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Competition and the Exchange of Grooming Among Female Samango Monkeys (Cercopithecus Mitis Erythrarchus)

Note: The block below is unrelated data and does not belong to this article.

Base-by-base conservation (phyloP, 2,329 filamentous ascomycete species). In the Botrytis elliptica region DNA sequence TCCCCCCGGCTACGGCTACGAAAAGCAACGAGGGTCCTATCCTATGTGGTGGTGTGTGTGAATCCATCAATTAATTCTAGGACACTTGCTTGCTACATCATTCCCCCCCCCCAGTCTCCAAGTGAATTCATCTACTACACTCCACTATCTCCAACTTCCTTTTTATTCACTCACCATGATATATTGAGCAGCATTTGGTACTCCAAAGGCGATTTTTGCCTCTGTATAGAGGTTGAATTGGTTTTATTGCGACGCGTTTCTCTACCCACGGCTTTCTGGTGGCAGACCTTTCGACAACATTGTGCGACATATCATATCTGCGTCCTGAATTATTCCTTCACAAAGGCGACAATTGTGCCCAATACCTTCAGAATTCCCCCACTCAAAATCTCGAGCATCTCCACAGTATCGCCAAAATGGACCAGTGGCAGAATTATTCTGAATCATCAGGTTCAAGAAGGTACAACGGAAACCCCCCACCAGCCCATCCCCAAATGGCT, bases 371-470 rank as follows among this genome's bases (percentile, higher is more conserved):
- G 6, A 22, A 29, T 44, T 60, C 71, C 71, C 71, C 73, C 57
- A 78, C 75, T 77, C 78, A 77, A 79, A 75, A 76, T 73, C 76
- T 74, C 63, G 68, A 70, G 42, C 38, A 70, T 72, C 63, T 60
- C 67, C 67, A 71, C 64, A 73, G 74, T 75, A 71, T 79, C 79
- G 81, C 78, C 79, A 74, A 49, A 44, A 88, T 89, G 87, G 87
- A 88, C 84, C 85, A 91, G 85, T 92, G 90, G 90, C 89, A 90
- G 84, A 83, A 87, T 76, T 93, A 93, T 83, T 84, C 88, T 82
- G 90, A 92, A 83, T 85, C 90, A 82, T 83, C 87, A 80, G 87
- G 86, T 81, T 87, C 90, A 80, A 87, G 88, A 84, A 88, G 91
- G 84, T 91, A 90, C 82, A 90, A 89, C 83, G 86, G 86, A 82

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Current socioecological models argue that multi-female primate groups engaging in co-operative, between-group resource competition (BGC), should have egalitarian social relations that promote cohesion among group members, while those that experience strong within-group competition (WGC) should exhibit nepotistic and despotic social behaviour (van Schaik, 1989; Sterck et al., 1997). Here we investigate the idea that very slight WGC can have strong effects on social relationships, even in 'egalitarian' populations, and that individual responses to ecological conditions may vary among group members. We estimated the intensity of both BGC and WGC and used the Biological Markets model to examine their effects on female dominance and grooming distributions for a group of samango monkeys (Cercopithecus mitis erythrarchus) in a high-density, territorial population. We found high levels of territorial activity consistent with female resource defence, low levels of within-group aggression and only slight effects of contest competition on diet. Individual grooming bouts were reciprocal, with no effects of rank, demonstrating that grooming was not exchanged for feeding tolerance. However, in contrast to other C. mitis populations, female samangos maintained a consistent, linear dominance hierarchy that was reflected in the overall patterns of association and grooming, with high-ranking females receiving more grooming, and lower-ranking females were less likely to take part in territorial activity. Our results support the prediction of the current socioecological model that WGC effects on female relationships will always be greater than the cohesive effects of BGC (Wrangham, 1980; Cheney, 1992), and show that a simple 'egalitarian' description of C. mitis female relationships is insufficient.


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